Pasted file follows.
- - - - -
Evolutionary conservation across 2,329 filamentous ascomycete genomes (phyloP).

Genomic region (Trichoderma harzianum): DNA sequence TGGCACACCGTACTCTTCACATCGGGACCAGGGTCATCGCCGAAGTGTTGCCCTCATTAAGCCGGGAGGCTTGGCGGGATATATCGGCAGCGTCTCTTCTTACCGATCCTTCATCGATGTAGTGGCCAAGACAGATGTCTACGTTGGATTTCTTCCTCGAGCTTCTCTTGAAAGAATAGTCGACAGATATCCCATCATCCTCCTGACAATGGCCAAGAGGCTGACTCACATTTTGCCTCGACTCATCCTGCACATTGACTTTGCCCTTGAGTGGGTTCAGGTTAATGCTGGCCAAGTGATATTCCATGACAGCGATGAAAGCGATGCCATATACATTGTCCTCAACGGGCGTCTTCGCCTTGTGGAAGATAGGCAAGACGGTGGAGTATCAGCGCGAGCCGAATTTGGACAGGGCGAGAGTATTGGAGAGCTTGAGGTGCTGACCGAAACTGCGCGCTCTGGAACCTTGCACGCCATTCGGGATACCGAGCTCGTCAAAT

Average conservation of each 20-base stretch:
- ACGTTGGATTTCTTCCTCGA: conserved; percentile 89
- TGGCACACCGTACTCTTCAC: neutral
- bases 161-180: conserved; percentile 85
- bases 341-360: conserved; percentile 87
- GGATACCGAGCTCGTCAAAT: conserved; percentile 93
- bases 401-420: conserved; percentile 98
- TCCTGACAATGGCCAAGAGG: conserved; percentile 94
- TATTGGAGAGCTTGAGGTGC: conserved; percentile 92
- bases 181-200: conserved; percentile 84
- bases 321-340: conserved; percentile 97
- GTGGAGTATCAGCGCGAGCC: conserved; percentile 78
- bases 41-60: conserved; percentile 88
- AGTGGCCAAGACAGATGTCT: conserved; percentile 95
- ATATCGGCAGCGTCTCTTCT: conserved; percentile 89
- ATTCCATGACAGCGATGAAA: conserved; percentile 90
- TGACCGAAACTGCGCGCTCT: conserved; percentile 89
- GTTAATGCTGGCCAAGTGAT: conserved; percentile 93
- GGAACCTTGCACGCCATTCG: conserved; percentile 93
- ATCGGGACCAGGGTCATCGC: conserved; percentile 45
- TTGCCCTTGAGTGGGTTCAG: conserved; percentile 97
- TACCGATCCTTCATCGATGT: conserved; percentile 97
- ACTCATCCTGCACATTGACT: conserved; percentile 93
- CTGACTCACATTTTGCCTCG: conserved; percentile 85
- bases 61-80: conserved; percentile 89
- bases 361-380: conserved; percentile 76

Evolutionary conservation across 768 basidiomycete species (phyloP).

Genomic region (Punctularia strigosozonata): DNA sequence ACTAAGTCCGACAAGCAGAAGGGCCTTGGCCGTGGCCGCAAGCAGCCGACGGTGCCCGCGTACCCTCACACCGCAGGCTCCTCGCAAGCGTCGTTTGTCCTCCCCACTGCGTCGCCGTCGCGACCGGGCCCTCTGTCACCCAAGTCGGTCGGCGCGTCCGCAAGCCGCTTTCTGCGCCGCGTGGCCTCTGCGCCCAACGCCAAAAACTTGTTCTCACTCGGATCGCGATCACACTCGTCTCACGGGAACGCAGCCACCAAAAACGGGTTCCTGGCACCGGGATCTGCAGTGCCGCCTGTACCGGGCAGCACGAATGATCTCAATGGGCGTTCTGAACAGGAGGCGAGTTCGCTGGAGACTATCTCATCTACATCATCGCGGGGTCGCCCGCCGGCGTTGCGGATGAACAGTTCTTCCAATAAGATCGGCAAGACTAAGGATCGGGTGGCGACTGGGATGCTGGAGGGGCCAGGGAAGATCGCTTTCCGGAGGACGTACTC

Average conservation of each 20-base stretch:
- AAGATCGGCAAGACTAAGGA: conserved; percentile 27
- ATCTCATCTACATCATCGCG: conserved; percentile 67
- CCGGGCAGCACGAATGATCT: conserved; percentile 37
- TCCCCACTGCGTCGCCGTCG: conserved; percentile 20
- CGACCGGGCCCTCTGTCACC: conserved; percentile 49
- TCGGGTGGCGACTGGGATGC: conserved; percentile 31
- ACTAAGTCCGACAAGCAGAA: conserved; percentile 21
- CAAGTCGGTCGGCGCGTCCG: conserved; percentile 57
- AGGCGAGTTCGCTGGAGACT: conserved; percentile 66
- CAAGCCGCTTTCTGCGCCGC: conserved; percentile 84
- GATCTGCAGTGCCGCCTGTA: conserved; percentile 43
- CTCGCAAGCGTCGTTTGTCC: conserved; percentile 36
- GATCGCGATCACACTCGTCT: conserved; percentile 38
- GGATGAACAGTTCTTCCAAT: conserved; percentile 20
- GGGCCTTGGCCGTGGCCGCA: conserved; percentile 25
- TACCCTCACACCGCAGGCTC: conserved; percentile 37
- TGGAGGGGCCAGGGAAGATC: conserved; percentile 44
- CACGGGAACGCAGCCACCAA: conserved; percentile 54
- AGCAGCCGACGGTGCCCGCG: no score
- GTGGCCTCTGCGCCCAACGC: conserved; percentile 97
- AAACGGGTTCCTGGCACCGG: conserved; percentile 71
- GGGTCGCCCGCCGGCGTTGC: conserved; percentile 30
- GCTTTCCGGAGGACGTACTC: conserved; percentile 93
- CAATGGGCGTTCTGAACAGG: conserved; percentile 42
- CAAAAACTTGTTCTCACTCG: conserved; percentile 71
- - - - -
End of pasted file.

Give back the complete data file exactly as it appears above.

Evolutionary conservation across 2,329 filamentous ascomycete genomes (phyloP).

Genomic region (Trichoderma harzianum): DNA sequence TGGCACACCGTACTCTTCACATCGGGACCAGGGTCATCGCCGAAGTGTTGCCCTCATTAAGCCGGGAGGCTTGGCGGGATATATCGGCAGCGTCTCTTCTTACCGATCCTTCATCGATGTAGTGGCCAAGACAGATGTCTACGTTGGATTTCTTCCTCGAGCTTCTCTTGAAAGAATAGTCGACAGATATCCCATCATCCTCCTGACAATGGCCAAGAGGCTGACTCACATTTTGCCTCGACTCATCCTGCACATTGACTTTGCCCTTGAGTGGGTTCAGGTTAATGCTGGCCAAGTGATATTCCATGACAGCGATGAAAGCGATGCCATATACATTGTCCTCAACGGGCGTCTTCGCCTTGTGGAAGATAGGCAAGACGGTGGAGTATCAGCGCGAGCCGAATTTGGACAGGGCGAGAGTATTGGAGAGCTTGAGGTGCTGACCGAAACTGCGCGCTCTGGAACCTTGCACGCCATTCGGGATACCGAGCTCGTCAAAT

Average conservation of each 20-base stretch:
- ACGTTGGATTTCTTCCTCGA: conserved; percentile 89
- TGGCACACCGTACTCTTCAC: neutral
- bases 161-180: conserved; percentile 85
- bases 341-360: conserved; percentile 87
- GGATACCGAGCTCGTCAAAT: conserved; percentile 93
- bases 401-420: conserved; percentile 98
- TCCTGACAATGGCCAAGAGG: conserved; percentile 94
- TATTGGAGAGCTTGAGGTGC: conserved; percentile 92
- bases 181-200: conserved; percentile 84
- bases 321-340: conserved; percentile 97
- GTGGAGTATCAGCGCGAGCC: conserved; percentile 78
- bases 41-60: conserved; percentile 88
- AGTGGCCAAGACAGATGTCT: conserved; percentile 95
- ATATCGGCAGCGTCTCTTCT: conserved; percentile 89
- ATTCCATGACAGCGATGAAA: conserved; percentile 90
- TGACCGAAACTGCGCGCTCT: conserved; percentile 89
- GTTAATGCTGGCCAAGTGAT: conserved; percentile 93
- GGAACCTTGCACGCCATTCG: conserved; percentile 93
- ATCGGGACCAGGGTCATCGC: conserved; percentile 45
- TTGCCCTTGAGTGGGTTCAG: conserved; percentile 97
- TACCGATCCTTCATCGATGT: conserved; percentile 97
- ACTCATCCTGCACATTGACT: conserved; percentile 93
- CTGACTCACATTTTGCCTCG: conserved; percentile 85
- bases 61-80: conserved; percentile 89
- bases 361-380: conserved; percentile 76

Evolutionary conservation across 768 basidiomycete species (phyloP).

Genomic region (Punctularia strigosozonata): DNA sequence ACTAAGTCCGACAAGCAGAAGGGCCTTGGCCGTGGCCGCAAGCAGCCGACGGTGCCCGCGTACCCTCACACCGCAGGCTCCTCGCAAGCGTCGTTTGTCCTCCCCACTGCGTCGCCGTCGCGACCGGGCCCTCTGTCACCCAAGTCGGTCGGCGCGTCCGCAAGCCGCTTTCTGCGCCGCGTGGCCTCTGCGCCCAACGCCAAAAACTTGTTCTCACTCGGATCGCGATCACACTCGTCTCACGGGAACGCAGCCACCAAAAACGGGTTCCTGGCACCGGGATCTGCAGTGCCGCCTGTACCGGGCAGCACGAATGATCTCAATGGGCGTTCTGAACAGGAGGCGAGTTCGCTGGAGACTATCTCATCTACATCATCGCGGGGTCGCCCGCCGGCGTTGCGGATGAACAGTTCTTCCAATAAGATCGGCAAGACTAAGGATCGGGTGGCGACTGGGATGCTGGAGGGGCCAGGGAAGATCGCTTTCCGGAGGACGTACTC

Average conservation of each 20-base stretch:
- AAGATCGGCAAGACTAAGGA: conserved; percentile 27
- ATCTCATCTACATCATCGCG: conserved; percentile 67
- CCGGGCAGCACGAATGATCT: conserved; percentile 37
- TCCCCACTGCGTCGCCGTCG: conserved; percentile 20
- CGACCGGGCCCTCTGTCACC: conserved; percentile 49
- TCGGGTGGCGACTGGGATGC: conserved; percentile 31
- ACTAAGTCCGACAAGCAGAA: conserved; percentile 21
- CAAGTCGGTCGGCGCGTCCG: conserved; percentile 57
- AGGCGAGTTCGCTGGAGACT: conserved; percentile 66
- CAAGCCGCTTTCTGCGCCGC: conserved; percentile 84
- GATCTGCAGTGCCGCCTGTA: conserved; percentile 43
- CTCGCAAGCGTCGTTTGTCC: conserved; percentile 36
- GATCGCGATCACACTCGTCT: conserved; percentile 38
- GGATGAACAGTTCTTCCAAT: conserved; percentile 20
- GGGCCTTGGCCGTGGCCGCA: conserved; percentile 25
- TACCCTCACACCGCAGGCTC: conserved; percentile 37
- TGGAGGGGCCAGGGAAGATC: conserved; percentile 44
- CACGGGAACGCAGCCACCAA: conserved; percentile 54
- AGCAGCCGACGGTGCCCGCG: no score
- GTGGCCTCTGCGCCCAACGC: conserved; percentile 97
- AAACGGGTTCCTGGCACCGG: conserved; percentile 71
- GGGTCGCCCGCCGGCGTTGC: conserved; percentile 30
- GCTTTCCGGAGGACGTACTC: conserved; percentile 93
- CAATGGGCGTTCTGAACAGG: conserved; percentile 42
- CAAAAACTTGTTCTCACTCG: conserved; percentile 71